“A Dog with a Wagging Tail is a Friendly Dog”


Terrier on lawn

Ellen Levy/Creative Commons

A dog is a master of communicating with body language. The ears. The arch of the body. The tail. The mouth. All clues to how a dog is feeling.

We always think that a wagging tail is a good thing but it’s not that simple. 

A wagging tail doesn’t always mean a dog is happy or friendly. It depends on the angle of the tail. But really you can’t read only one part of a dog’s body to know what’s going on. You need to look at the ears, the mouth, and signs of any tension in the body. 

The tail is connected to the spine and so the emotions of the dog. Studies have shown that with happy emotions, the tails wag more to the right.  A happy tail wag is usually pretty obvious. The dog is loose and relaxed and often the whole butt is wagging with the tail. Creamy’s tail is like a propeller, going around in circles when she’s happy and excited. When the tail is low or tucked between the legs, it could mean the dog is not having a good time, fearful, submissive or just doesn’t want to be sniffed.  When a dog’s tail is curled tight over the body, especially with just the tip of the tail jerking back and forth, you should probably give this dog a wide berth. 

It’s easier to ready a dog’s mood when his tail is in its natural state. Dogs with docked tails and cropped ears don’t give clear communication signals. It’s been shown that such dogs seem to get into fights more often. I’m so happy that it’s now illegal to mutilate a dog’s body parts in many countries. I have seen dogs with such short tails that they are barely there.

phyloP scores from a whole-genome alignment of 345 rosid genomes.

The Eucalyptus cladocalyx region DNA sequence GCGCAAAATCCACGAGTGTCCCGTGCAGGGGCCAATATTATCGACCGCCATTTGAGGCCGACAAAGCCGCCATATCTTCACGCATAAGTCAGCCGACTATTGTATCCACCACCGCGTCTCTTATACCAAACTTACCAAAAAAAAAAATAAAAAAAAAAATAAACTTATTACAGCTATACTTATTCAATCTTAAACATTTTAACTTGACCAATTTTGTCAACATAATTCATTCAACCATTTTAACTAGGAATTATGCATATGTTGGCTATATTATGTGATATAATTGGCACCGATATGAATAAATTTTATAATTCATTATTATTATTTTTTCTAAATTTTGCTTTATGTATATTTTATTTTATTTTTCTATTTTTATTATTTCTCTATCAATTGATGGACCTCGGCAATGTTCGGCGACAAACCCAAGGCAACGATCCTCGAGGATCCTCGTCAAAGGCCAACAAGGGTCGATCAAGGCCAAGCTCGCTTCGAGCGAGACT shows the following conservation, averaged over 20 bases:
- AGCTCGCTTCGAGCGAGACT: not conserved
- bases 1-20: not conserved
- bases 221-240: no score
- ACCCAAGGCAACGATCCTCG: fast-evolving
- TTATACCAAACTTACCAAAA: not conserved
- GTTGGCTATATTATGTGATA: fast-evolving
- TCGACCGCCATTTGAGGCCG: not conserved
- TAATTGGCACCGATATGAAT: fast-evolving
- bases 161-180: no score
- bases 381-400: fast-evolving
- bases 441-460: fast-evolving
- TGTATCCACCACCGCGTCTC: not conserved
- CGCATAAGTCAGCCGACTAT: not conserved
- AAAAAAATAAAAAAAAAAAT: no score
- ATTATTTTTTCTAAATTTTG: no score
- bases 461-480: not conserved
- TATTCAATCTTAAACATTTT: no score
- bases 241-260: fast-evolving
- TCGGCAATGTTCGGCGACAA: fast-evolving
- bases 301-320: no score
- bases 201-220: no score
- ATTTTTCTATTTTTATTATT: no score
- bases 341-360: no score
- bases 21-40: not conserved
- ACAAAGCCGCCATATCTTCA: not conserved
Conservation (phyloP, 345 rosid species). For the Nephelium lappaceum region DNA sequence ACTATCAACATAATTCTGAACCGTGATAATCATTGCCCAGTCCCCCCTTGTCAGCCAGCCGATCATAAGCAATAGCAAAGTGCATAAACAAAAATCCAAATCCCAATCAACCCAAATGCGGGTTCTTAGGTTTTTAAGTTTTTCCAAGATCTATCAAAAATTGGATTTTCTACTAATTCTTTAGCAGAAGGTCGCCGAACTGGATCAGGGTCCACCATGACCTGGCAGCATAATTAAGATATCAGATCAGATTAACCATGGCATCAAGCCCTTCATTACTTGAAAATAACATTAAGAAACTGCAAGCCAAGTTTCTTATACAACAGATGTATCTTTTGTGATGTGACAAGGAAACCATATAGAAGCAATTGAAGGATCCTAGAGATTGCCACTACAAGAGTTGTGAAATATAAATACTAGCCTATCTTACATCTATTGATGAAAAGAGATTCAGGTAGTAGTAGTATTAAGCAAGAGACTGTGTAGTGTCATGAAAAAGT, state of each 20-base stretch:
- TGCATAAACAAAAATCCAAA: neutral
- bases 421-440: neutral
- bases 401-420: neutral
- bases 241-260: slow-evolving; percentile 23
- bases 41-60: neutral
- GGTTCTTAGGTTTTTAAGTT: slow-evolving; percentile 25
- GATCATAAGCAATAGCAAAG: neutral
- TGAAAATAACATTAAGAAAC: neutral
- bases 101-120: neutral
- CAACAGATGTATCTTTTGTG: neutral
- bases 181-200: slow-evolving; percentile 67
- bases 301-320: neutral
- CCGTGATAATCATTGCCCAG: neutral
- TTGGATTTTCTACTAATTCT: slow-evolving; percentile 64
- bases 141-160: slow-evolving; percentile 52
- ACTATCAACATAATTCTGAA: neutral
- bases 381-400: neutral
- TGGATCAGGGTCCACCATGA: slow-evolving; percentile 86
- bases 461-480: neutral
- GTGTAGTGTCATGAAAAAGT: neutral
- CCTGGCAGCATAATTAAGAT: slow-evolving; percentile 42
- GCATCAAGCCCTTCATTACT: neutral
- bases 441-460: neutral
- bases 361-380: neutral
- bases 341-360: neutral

It’s always a good idea to approach a new dog by asking for permission from the owner. This is a good thing to teach young kids. When petting an unfamiliar dog, it’s best not to move too quickly and come fast from above their head. It’s very unnerving and not all dogs like to be petted on the head.

When I meet new dogs with Blackspot and Creamy, I always watch everyone’s body language. Creamy’s bushy tail is just always waving. The other dogs just have to squint to avoid being hit in the eye! Like Blackspot has learned to do.





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